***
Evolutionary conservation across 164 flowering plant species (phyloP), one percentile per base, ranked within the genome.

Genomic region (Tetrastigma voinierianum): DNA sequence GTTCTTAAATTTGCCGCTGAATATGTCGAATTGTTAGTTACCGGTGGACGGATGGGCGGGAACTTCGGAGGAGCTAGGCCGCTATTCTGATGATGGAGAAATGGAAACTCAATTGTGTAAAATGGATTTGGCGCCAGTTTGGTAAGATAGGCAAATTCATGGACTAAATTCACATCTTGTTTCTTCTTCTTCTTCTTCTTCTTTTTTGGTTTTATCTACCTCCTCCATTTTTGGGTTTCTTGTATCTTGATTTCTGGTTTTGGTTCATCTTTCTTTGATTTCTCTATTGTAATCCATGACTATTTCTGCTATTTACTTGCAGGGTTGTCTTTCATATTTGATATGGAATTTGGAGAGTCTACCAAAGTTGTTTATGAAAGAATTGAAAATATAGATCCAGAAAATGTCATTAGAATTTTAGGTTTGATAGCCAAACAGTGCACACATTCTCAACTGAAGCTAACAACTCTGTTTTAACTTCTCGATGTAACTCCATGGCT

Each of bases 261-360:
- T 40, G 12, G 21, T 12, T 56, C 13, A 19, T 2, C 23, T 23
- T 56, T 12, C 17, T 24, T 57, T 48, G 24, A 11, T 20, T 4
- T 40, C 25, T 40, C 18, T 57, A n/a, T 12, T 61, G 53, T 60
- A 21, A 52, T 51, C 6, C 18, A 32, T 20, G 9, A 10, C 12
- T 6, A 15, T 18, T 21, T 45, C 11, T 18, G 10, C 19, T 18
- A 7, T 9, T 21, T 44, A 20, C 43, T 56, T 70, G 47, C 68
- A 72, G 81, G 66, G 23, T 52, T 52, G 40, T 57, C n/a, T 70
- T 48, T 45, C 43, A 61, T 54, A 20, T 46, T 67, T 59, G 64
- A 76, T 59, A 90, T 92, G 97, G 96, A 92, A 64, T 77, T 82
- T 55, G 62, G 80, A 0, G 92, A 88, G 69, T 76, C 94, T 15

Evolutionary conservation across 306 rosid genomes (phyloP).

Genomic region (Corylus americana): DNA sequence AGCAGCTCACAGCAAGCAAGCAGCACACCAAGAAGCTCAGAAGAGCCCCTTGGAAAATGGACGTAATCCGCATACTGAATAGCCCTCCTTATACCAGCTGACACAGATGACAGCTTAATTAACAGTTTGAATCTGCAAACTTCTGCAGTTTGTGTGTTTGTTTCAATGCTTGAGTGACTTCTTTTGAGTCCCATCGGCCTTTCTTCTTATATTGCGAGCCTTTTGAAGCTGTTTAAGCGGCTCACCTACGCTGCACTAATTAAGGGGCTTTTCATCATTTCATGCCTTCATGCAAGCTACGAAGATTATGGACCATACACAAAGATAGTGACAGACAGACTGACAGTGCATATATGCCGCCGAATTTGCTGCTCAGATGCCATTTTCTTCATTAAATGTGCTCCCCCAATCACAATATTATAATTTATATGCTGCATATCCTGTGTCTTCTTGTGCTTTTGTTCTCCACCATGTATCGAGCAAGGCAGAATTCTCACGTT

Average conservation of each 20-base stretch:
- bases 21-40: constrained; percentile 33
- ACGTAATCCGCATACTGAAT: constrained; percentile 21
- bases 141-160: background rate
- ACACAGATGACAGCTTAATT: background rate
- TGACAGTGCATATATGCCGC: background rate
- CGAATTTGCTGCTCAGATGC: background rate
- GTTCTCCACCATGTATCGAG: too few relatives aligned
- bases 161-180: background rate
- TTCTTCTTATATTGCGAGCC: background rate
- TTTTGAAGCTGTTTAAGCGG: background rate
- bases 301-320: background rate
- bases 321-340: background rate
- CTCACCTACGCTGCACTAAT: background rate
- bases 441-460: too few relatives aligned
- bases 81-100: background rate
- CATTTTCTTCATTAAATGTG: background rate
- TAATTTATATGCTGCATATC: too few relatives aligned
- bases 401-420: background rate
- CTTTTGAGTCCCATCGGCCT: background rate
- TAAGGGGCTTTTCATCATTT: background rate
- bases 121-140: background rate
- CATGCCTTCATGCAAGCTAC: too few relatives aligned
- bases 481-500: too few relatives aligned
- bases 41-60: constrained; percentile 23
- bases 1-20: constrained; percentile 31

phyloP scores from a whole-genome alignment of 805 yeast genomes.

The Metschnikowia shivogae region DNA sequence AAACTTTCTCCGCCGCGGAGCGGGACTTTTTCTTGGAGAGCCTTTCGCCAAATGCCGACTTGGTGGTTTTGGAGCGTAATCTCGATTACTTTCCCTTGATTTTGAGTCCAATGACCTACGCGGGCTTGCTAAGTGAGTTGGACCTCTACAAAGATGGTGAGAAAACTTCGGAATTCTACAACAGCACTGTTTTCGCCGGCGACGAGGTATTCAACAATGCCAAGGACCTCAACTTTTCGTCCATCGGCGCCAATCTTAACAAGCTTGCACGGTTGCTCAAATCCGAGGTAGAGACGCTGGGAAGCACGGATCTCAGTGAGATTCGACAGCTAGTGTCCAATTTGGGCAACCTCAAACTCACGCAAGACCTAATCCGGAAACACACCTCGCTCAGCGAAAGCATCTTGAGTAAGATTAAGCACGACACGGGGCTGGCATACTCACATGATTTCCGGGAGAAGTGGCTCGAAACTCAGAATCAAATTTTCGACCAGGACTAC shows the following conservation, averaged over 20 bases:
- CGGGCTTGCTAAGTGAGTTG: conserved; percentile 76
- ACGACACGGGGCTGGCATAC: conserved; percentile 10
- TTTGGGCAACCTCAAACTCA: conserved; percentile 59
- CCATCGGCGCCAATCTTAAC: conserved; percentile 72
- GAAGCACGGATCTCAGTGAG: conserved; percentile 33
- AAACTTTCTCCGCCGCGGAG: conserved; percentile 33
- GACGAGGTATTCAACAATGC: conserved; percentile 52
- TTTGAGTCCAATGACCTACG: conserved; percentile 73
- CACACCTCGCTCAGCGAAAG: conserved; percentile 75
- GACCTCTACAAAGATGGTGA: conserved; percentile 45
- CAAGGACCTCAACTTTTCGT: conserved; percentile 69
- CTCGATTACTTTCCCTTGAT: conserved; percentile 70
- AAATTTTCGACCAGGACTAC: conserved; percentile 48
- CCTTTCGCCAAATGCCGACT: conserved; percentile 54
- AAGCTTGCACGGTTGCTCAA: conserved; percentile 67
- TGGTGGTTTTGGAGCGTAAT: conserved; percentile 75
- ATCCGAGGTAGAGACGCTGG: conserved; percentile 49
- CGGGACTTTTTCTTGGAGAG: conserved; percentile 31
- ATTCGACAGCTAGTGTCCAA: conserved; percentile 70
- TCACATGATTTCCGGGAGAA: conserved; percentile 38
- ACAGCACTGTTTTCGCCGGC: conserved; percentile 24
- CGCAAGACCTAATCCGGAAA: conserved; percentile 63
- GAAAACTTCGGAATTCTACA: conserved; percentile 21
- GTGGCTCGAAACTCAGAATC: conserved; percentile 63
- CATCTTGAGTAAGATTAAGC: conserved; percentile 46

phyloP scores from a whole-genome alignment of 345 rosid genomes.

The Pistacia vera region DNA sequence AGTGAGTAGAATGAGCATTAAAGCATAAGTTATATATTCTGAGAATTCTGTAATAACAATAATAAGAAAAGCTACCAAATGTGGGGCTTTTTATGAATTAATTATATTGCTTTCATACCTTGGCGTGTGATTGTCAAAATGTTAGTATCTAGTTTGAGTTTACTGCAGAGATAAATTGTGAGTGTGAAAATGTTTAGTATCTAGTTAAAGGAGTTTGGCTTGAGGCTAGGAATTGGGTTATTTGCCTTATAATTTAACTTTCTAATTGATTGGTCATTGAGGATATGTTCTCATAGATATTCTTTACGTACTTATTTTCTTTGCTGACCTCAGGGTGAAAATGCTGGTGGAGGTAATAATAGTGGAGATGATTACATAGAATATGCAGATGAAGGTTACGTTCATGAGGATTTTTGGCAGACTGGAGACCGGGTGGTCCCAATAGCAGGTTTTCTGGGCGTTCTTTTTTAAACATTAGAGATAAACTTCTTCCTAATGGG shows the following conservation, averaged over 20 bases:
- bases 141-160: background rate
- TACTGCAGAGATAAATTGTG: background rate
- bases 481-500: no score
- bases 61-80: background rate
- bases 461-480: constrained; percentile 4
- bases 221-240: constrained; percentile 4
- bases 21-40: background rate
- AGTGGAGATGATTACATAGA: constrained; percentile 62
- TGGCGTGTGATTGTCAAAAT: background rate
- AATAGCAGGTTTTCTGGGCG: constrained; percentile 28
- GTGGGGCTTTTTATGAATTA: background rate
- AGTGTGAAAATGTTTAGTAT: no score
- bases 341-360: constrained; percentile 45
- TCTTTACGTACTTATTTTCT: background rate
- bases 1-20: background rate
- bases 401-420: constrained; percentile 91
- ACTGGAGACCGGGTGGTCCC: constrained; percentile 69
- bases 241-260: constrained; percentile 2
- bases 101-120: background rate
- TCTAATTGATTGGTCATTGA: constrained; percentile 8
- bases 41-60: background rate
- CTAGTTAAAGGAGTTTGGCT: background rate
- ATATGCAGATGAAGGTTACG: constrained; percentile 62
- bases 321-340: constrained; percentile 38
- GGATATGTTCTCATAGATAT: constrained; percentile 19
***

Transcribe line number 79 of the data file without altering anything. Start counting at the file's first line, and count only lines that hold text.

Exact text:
- TGGCGTGTGATTGTCAAAAT: background rate